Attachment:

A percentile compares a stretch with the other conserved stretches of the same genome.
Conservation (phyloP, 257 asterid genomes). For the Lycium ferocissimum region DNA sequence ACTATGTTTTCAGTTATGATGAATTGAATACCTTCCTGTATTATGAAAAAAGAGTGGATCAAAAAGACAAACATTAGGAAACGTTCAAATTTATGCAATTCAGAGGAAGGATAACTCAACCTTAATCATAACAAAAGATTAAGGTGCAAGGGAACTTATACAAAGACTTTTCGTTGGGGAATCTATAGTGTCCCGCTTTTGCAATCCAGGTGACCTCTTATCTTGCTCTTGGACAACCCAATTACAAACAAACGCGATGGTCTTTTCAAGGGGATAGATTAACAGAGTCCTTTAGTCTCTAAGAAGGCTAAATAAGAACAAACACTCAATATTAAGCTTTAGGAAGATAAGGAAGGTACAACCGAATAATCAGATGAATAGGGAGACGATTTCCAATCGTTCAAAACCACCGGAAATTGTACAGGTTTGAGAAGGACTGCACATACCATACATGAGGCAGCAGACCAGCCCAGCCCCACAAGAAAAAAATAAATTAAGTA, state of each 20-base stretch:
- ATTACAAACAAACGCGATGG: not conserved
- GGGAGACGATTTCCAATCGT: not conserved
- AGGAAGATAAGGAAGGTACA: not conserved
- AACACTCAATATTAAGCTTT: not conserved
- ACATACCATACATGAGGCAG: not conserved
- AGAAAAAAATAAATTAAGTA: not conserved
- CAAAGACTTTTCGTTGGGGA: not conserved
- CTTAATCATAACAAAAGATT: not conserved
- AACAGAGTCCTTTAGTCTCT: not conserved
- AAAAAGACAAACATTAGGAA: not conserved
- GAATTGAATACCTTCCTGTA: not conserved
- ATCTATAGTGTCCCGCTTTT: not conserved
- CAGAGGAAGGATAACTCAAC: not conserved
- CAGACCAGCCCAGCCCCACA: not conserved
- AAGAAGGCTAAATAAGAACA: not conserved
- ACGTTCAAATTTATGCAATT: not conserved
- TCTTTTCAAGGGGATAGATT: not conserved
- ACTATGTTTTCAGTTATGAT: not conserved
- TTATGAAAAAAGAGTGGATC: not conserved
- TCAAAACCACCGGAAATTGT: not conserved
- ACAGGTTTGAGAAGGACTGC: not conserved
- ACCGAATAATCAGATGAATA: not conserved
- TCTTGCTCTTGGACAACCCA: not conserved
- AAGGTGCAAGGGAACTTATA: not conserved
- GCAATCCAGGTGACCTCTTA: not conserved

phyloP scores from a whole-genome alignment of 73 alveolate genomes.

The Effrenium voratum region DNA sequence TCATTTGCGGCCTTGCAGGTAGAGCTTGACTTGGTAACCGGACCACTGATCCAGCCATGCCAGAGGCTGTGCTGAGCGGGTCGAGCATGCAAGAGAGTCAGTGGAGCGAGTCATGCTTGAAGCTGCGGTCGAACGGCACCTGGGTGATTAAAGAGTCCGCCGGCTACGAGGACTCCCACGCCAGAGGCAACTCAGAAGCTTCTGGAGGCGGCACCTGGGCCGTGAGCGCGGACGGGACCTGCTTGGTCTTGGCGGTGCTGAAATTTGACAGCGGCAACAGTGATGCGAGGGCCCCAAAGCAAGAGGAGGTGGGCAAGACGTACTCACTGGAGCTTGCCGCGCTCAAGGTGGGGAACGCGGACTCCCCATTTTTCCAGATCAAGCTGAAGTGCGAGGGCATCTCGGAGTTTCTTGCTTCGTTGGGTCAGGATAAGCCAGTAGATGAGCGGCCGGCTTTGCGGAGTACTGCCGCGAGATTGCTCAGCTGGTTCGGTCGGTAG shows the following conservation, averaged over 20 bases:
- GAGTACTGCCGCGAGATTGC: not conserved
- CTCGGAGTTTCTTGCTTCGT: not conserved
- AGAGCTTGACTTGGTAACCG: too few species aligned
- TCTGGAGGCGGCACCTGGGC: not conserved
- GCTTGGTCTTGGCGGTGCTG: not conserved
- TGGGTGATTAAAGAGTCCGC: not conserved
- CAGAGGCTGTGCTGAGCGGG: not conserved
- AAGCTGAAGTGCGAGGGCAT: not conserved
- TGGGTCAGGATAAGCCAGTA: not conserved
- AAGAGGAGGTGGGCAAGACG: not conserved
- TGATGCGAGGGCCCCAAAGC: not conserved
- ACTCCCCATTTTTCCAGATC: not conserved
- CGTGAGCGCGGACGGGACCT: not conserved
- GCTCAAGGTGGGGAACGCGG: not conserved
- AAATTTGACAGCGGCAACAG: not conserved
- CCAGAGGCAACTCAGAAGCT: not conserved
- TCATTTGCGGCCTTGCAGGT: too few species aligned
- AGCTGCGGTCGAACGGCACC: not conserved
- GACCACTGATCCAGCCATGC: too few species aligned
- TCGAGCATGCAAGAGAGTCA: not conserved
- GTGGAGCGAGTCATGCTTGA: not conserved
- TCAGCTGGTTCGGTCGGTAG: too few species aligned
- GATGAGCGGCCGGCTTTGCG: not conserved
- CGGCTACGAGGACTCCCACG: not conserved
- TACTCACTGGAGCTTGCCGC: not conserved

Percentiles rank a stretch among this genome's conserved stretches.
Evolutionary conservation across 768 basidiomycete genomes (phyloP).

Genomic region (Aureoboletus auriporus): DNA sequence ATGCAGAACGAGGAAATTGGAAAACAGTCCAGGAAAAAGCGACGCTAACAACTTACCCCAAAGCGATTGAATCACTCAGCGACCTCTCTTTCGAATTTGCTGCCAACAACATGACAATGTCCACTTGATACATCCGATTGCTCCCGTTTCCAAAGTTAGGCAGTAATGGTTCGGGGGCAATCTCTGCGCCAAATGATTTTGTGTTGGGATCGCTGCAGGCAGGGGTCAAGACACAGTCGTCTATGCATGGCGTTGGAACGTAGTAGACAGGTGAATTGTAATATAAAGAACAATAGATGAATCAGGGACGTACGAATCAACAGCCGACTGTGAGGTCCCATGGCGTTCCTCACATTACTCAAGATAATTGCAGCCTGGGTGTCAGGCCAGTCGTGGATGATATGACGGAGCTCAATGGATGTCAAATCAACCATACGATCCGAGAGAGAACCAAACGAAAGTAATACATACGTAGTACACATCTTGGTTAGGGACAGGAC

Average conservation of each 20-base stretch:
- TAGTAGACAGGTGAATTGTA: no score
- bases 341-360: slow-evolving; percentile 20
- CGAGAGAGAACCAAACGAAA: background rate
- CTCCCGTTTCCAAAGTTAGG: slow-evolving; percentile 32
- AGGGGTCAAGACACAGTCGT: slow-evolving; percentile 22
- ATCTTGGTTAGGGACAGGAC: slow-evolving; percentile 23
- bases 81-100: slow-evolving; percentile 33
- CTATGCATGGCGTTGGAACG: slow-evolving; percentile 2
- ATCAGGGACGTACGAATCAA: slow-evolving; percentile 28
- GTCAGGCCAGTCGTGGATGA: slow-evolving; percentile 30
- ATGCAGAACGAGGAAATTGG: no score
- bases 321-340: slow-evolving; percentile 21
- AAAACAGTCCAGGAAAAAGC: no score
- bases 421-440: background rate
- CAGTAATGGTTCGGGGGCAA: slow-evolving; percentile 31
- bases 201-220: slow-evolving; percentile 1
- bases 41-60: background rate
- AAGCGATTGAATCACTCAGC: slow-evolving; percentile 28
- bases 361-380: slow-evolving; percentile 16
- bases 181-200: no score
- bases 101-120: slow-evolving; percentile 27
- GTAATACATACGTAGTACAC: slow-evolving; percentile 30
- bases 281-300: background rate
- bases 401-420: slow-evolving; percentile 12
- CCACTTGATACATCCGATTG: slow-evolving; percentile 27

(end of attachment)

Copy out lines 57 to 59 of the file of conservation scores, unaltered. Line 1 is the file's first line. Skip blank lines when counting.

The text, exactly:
Genomic region (Aureoboletus auriporus): DNA sequence ATGCAGAACGAGGAAATTGGAAAACAGTCCAGGAAAAAGCGACGCTAACAACTTACCCCAAAGCGATTGAATCACTCAGCGACCTCTCTTTCGAATTTGCTGCCAACAACATGACAATGTCCACTTGATACATCCGATTGCTCCCGTTTCCAAAGTTAGGCAGTAATGGTTCGGGGGCAATCTCTGCGCCAAATGATTTTGTGTTGGGATCGCTGCAGGCAGGGGTCAAGACACAGTCGTCTATGCATGGCGTTGGAACGTAGTAGACAGGTGAATTGTAATATAAAGAACAATAGATGAATCAGGGACGTACGAATCAACAGCCGACTGTGAGGTCCCATGGCGTTCCTCACATTACTCAAGATAATTGCAGCCTGGGTGTCAGGCCAGTCGTGGATGATATGACGGAGCTCAATGGATGTCAAATCAACCATACGATCCGAGAGAGAACCAAACGAAAGTAATACATACGTAGTACACATCTTGGTTAGGGACAGGAC

Average conservation of each 20-base stretch:
- TAGTAGACAGGTGAATTGTA: no score